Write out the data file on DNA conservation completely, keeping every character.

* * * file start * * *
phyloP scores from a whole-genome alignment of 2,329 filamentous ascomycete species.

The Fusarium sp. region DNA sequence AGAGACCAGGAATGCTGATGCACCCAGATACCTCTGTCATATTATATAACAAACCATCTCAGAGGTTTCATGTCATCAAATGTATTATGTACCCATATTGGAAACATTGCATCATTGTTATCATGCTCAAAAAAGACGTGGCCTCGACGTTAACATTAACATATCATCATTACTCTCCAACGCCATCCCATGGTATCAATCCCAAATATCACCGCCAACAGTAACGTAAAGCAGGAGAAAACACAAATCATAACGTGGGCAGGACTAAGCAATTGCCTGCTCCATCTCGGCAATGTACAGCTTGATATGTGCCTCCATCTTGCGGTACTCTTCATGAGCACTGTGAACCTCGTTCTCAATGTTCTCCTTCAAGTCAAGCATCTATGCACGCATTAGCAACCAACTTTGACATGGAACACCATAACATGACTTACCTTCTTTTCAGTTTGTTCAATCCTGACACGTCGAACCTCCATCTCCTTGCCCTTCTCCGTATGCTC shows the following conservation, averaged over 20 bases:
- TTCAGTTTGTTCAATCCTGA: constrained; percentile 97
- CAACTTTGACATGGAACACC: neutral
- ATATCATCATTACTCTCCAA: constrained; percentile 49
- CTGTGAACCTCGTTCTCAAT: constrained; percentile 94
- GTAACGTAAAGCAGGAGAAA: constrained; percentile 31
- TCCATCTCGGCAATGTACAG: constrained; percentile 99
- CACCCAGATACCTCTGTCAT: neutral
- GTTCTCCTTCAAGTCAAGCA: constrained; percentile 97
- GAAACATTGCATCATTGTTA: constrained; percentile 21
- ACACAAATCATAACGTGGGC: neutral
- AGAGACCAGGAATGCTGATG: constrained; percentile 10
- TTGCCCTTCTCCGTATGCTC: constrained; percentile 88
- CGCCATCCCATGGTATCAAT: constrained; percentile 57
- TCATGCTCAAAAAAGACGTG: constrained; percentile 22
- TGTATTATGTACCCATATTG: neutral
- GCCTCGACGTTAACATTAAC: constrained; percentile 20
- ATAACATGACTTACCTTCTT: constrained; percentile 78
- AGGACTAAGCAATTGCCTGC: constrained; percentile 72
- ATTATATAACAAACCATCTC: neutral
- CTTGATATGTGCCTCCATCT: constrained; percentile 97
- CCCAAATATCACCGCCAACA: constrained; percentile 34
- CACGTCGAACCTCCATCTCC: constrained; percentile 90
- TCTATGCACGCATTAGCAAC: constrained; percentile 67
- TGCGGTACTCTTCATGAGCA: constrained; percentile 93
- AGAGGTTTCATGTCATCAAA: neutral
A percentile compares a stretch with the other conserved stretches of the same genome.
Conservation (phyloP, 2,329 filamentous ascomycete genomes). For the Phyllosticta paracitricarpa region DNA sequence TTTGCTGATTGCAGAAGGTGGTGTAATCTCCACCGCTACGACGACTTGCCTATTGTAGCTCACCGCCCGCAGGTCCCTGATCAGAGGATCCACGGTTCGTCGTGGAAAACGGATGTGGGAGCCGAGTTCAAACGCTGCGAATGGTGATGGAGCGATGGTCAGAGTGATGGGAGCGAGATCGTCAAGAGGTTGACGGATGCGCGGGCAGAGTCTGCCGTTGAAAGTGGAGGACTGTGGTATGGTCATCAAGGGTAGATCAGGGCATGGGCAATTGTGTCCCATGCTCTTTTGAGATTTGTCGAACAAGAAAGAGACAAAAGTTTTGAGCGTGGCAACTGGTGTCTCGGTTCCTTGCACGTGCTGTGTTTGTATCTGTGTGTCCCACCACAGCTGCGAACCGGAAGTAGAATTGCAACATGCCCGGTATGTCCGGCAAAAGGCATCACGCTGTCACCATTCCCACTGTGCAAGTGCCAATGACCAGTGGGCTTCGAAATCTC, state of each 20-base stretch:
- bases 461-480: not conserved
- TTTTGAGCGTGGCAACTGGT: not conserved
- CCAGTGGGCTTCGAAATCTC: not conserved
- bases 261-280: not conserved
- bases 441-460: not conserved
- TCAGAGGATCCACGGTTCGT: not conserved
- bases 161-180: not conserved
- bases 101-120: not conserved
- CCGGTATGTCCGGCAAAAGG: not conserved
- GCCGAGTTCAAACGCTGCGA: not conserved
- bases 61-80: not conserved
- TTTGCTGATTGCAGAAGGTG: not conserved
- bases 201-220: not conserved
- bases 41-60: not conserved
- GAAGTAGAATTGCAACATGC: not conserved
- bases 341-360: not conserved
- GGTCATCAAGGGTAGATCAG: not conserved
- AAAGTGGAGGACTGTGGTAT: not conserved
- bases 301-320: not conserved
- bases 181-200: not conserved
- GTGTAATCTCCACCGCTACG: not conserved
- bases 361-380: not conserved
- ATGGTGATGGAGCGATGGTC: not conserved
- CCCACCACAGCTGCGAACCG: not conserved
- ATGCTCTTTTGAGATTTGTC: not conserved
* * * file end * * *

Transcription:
phyloP scores from a whole-genome alignment of 2,329 filamentous ascomycete species.

The Fusarium sp. region DNA sequence AGAGACCAGGAATGCTGATGCACCCAGATACCTCTGTCATATTATATAACAAACCATCTCAGAGGTTTCATGTCATCAAATGTATTATGTACCCATATTGGAAACATTGCATCATTGTTATCATGCTCAAAAAAGACGTGGCCTCGACGTTAACATTAACATATCATCATTACTCTCCAACGCCATCCCATGGTATCAATCCCAAATATCACCGCCAACAGTAACGTAAAGCAGGAGAAAACACAAATCATAACGTGGGCAGGACTAAGCAATTGCCTGCTCCATCTCGGCAATGTACAGCTTGATATGTGCCTCCATCTTGCGGTACTCTTCATGAGCACTGTGAACCTCGTTCTCAATGTTCTCCTTCAAGTCAAGCATCTATGCACGCATTAGCAACCAACTTTGACATGGAACACCATAACATGACTTACCTTCTTTTCAGTTTGTTCAATCCTGACACGTCGAACCTCCATCTCCTTGCCCTTCTCCGTATGCTC shows the following conservation, averaged over 20 bases:
- TTCAGTTTGTTCAATCCTGA: constrained; percentile 97
- CAACTTTGACATGGAACACC: neutral
- ATATCATCATTACTCTCCAA: constrained; percentile 49
- CTGTGAACCTCGTTCTCAAT: constrained; percentile 94
- GTAACGTAAAGCAGGAGAAA: constrained; percentile 31
- TCCATCTCGGCAATGTACAG: constrained; percentile 99
- CACCCAGATACCTCTGTCAT: neutral
- GTTCTCCTTCAAGTCAAGCA: constrained; percentile 97
- GAAACATTGCATCATTGTTA: constrained; percentile 21
- ACACAAATCATAACGTGGGC: neutral
- AGAGACCAGGAATGCTGATG: constrained; percentile 10
- TTGCCCTTCTCCGTATGCTC: constrained; percentile 88
- CGCCATCCCATGGTATCAAT: constrained; percentile 57
- TCATGCTCAAAAAAGACGTG: constrained; percentile 22
- TGTATTATGTACCCATATTG: neutral
- GCCTCGACGTTAACATTAAC: constrained; percentile 20
- ATAACATGACTTACCTTCTT: constrained; percentile 78
- AGGACTAAGCAATTGCCTGC: constrained; percentile 72
- ATTATATAACAAACCATCTC: neutral
- CTTGATATGTGCCTCCATCT: constrained; percentile 97
- CCCAAATATCACCGCCAACA: constrained; percentile 34
- CACGTCGAACCTCCATCTCC: constrained; percentile 90
- TCTATGCACGCATTAGCAAC: constrained; percentile 67
- TGCGGTACTCTTCATGAGCA: constrained; percentile 93
- AGAGGTTTCATGTCATCAAA: neutral
A percentile compares a stretch with the other conserved stretches of the same genome.
Conservation (phyloP, 2,329 filamentous ascomycete genomes). For the Phyllosticta paracitricarpa region DNA sequence TTTGCTGATTGCAGAAGGTGGTGTAATCTCCACCGCTACGACGACTTGCCTATTGTAGCTCACCGCCCGCAGGTCCCTGATCAGAGGATCCACGGTTCGTCGTGGAAAACGGATGTGGGAGCCGAGTTCAAACGCTGCGAATGGTGATGGAGCGATGGTCAGAGTGATGGGAGCGAGATCGTCAAGAGGTTGACGGATGCGCGGGCAGAGTCTGCCGTTGAAAGTGGAGGACTGTGGTATGGTCATCAAGGGTAGATCAGGGCATGGGCAATTGTGTCCCATGCTCTTTTGAGATTTGTCGAACAAGAAAGAGACAAAAGTTTTGAGCGTGGCAACTGGTGTCTCGGTTCCTTGCACGTGCTGTGTTTGTATCTGTGTGTCCCACCACAGCTGCGAACCGGAAGTAGAATTGCAACATGCCCGGTATGTCCGGCAAAAGGCATCACGCTGTCACCATTCCCACTGTGCAAGTGCCAATGACCAGTGGGCTTCGAAATCTC, state of each 20-base stretch:
- bases 461-480: not conserved
- TTTTGAGCGTGGCAACTGGT: not conserved
- CCAGTGGGCTTCGAAATCTC: not conserved
- bases 261-280: not conserved
- bases 441-460: not conserved
- TCAGAGGATCCACGGTTCGT: not conserved
- bases 161-180: not conserved
- bases 101-120: not conserved
- CCGGTATGTCCGGCAAAAGG: not conserved
- GCCGAGTTCAAACGCTGCGA: not conserved
- bases 61-80: not conserved
- TTTGCTGATTGCAGAAGGTG: not conserved
- bases 201-220: not conserved
- bases 41-60: not conserved
- GAAGTAGAATTGCAACATGC: not conserved
- bases 341-360: not conserved
- GGTCATCAAGGGTAGATCAG: not conserved
- AAAGTGGAGGACTGTGGTAT: not conserved
- bases 301-320: not conserved
- bases 181-200: not conserved
- GTGTAATCTCCACCGCTACG: not conserved
- bases 361-380: not conserved
- ATGGTGATGGAGCGATGGTC: not conserved
- CCCACCACAGCTGCGAACCG: not conserved
- ATGCTCTTTTGAGATTTGTC: not conserved